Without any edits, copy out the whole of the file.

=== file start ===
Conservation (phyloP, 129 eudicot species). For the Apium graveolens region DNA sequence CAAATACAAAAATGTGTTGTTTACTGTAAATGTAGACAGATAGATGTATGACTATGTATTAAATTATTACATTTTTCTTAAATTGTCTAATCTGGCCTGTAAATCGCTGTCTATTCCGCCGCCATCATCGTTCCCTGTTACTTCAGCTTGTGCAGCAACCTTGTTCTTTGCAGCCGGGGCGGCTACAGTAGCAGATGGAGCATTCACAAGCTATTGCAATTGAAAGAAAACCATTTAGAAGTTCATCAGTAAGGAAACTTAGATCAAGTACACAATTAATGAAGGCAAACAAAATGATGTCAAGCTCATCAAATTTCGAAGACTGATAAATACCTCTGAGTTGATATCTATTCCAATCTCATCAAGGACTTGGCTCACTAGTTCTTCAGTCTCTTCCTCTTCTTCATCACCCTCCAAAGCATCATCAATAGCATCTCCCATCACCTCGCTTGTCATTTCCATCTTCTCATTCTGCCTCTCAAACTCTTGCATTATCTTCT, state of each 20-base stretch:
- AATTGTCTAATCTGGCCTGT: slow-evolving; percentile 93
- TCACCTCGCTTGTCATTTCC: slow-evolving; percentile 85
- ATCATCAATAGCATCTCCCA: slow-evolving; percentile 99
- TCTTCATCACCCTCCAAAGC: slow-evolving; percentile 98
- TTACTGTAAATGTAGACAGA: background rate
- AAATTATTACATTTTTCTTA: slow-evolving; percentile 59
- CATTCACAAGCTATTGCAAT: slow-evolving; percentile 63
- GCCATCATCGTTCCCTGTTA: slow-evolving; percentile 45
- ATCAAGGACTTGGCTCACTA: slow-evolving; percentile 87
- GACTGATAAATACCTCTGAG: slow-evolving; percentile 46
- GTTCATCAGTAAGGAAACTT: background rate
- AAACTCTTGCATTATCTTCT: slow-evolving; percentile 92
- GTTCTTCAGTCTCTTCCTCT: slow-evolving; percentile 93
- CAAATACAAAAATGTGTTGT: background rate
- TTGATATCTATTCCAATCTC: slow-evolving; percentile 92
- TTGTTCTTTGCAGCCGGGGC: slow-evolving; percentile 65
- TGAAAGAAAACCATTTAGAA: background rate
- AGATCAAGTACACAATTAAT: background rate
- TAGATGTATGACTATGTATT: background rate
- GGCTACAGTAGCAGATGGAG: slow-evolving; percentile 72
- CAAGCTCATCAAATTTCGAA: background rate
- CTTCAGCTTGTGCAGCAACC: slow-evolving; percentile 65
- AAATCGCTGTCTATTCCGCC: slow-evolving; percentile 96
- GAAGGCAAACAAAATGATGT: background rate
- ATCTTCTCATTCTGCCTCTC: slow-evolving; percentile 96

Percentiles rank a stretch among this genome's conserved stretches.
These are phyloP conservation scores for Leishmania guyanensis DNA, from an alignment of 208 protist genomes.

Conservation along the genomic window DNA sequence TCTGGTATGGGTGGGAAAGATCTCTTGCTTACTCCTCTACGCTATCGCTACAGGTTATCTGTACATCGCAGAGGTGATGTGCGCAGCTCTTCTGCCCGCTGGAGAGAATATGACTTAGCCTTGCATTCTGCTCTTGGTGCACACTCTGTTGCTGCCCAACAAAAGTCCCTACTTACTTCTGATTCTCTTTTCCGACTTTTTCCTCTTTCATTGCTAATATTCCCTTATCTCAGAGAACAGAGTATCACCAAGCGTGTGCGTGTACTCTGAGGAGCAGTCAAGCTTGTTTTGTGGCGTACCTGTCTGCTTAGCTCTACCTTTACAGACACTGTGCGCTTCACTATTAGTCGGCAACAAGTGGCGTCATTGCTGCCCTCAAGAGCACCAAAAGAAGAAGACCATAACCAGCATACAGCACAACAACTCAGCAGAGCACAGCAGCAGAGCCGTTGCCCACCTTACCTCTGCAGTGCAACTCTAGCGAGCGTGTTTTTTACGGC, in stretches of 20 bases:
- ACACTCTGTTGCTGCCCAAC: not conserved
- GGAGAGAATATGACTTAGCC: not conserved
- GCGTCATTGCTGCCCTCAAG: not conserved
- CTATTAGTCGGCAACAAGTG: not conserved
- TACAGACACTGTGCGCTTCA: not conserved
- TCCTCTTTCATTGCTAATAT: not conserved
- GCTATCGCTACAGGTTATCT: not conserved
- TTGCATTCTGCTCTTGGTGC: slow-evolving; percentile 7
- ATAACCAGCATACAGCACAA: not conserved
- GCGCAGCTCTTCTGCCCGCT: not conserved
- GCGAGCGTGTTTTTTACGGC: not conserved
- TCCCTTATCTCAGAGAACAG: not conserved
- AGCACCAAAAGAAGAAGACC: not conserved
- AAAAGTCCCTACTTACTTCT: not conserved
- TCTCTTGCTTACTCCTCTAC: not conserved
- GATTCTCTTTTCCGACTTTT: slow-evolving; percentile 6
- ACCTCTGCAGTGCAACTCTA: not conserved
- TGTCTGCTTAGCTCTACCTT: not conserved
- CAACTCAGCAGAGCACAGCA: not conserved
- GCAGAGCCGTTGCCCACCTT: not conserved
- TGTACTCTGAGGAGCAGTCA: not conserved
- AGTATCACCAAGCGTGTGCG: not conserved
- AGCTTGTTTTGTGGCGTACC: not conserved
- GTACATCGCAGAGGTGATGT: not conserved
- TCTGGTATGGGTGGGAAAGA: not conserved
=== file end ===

Conservation (phyloP, 129 eudicot species). For the Apium graveolens region DNA sequence CAAATACAAAAATGTGTTGTTTACTGTAAATGTAGACAGATAGATGTATGACTATGTATTAAATTATTACATTTTTCTTAAATTGTCTAATCTGGCCTGTAAATCGCTGTCTATTCCGCCGCCATCATCGTTCCCTGTTACTTCAGCTTGTGCAGCAACCTTGTTCTTTGCAGCCGGGGCGGCTACAGTAGCAGATGGAGCATTCACAAGCTATTGCAATTGAAAGAAAACCATTTAGAAGTTCATCAGTAAGGAAACTTAGATCAAGTACACAATTAATGAAGGCAAACAAAATGATGTCAAGCTCATCAAATTTCGAAGACTGATAAATACCTCTGAGTTGATATCTATTCCAATCTCATCAAGGACTTGGCTCACTAGTTCTTCAGTCTCTTCCTCTTCTTCATCACCCTCCAAAGCATCATCAATAGCATCTCCCATCACCTCGCTTGTCATTTCCATCTTCTCATTCTGCCTCTCAAACTCTTGCATTATCTTCT, state of each 20-base stretch:
- AATTGTCTAATCTGGCCTGT: slow-evolving; percentile 93
- TCACCTCGCTTGTCATTTCC: slow-evolving; percentile 85
- ATCATCAATAGCATCTCCCA: slow-evolving; percentile 99
- TCTTCATCACCCTCCAAAGC: slow-evolving; percentile 98
- TTACTGTAAATGTAGACAGA: background rate
- AAATTATTACATTTTTCTTA: slow-evolving; percentile 59
- CATTCACAAGCTATTGCAAT: slow-evolving; percentile 63
- GCCATCATCGTTCCCTGTTA: slow-evolving; percentile 45
- ATCAAGGACTTGGCTCACTA: slow-evolving; percentile 87
- GACTGATAAATACCTCTGAG: slow-evolving; percentile 46
- GTTCATCAGTAAGGAAACTT: background rate
- AAACTCTTGCATTATCTTCT: slow-evolving; percentile 92
- GTTCTTCAGTCTCTTCCTCT: slow-evolving; percentile 93
- CAAATACAAAAATGTGTTGT: background rate
- TTGATATCTATTCCAATCTC: slow-evolving; percentile 92
- TTGTTCTTTGCAGCCGGGGC: slow-evolving; percentile 65
- TGAAAGAAAACCATTTAGAA: background rate
- AGATCAAGTACACAATTAAT: background rate
- TAGATGTATGACTATGTATT: background rate
- GGCTACAGTAGCAGATGGAG: slow-evolving; percentile 72
- CAAGCTCATCAAATTTCGAA: background rate
- CTTCAGCTTGTGCAGCAACC: slow-evolving; percentile 65
- AAATCGCTGTCTATTCCGCC: slow-evolving; percentile 96
- GAAGGCAAACAAAATGATGT: background rate
- ATCTTCTCATTCTGCCTCTC: slow-evolving; percentile 96

Percentiles rank a stretch among this genome's conserved stretches.
These are phyloP conservation scores for Leishmania guyanensis DNA, from an alignment of 208 protist genomes.

Conservation along the genomic window DNA sequence TCTGGTATGGGTGGGAAAGATCTCTTGCTTACTCCTCTACGCTATCGCTACAGGTTATCTGTACATCGCAGAGGTGATGTGCGCAGCTCTTCTGCCCGCTGGAGAGAATATGACTTAGCCTTGCATTCTGCTCTTGGTGCACACTCTGTTGCTGCCCAACAAAAGTCCCTACTTACTTCTGATTCTCTTTTCCGACTTTTTCCTCTTTCATTGCTAATATTCCCTTATCTCAGAGAACAGAGTATCACCAAGCGTGTGCGTGTACTCTGAGGAGCAGTCAAGCTTGTTTTGTGGCGTACCTGTCTGCTTAGCTCTACCTTTACAGACACTGTGCGCTTCACTATTAGTCGGCAACAAGTGGCGTCATTGCTGCCCTCAAGAGCACCAAAAGAAGAAGACCATAACCAGCATACAGCACAACAACTCAGCAGAGCACAGCAGCAGAGCCGTTGCCCACCTTACCTCTGCAGTGCAACTCTAGCGAGCGTGTTTTTTACGGC, in stretches of 20 bases:
- ACACTCTGTTGCTGCCCAAC: not conserved
- GGAGAGAATATGACTTAGCC: not conserved
- GCGTCATTGCTGCCCTCAAG: not conserved
- CTATTAGTCGGCAACAAGTG: not conserved
- TACAGACACTGTGCGCTTCA: not conserved
- TCCTCTTTCATTGCTAATAT: not conserved
- GCTATCGCTACAGGTTATCT: not conserved
- TTGCATTCTGCTCTTGGTGC: slow-evolving; percentile 7
- ATAACCAGCATACAGCACAA: not conserved
- GCGCAGCTCTTCTGCCCGCT: not conserved
- GCGAGCGTGTTTTTTACGGC: not conserved
- TCCCTTATCTCAGAGAACAG: not conserved
- AGCACCAAAAGAAGAAGACC: not conserved
- AAAAGTCCCTACTTACTTCT: not conserved
- TCTCTTGCTTACTCCTCTAC: not conserved
- GATTCTCTTTTCCGACTTTT: slow-evolving; percentile 6
- ACCTCTGCAGTGCAACTCTA: not conserved
- TGTCTGCTTAGCTCTACCTT: not conserved
- CAACTCAGCAGAGCACAGCA: not conserved
- GCAGAGCCGTTGCCCACCTT: not conserved
- TGTACTCTGAGGAGCAGTCA: not conserved
- AGTATCACCAAGCGTGTGCG: not conserved
- AGCTTGTTTTGTGGCGTACC: not conserved
- GTACATCGCAGAGGTGATGT: not conserved
- TCTGGTATGGGTGGGAAAGA: not conserved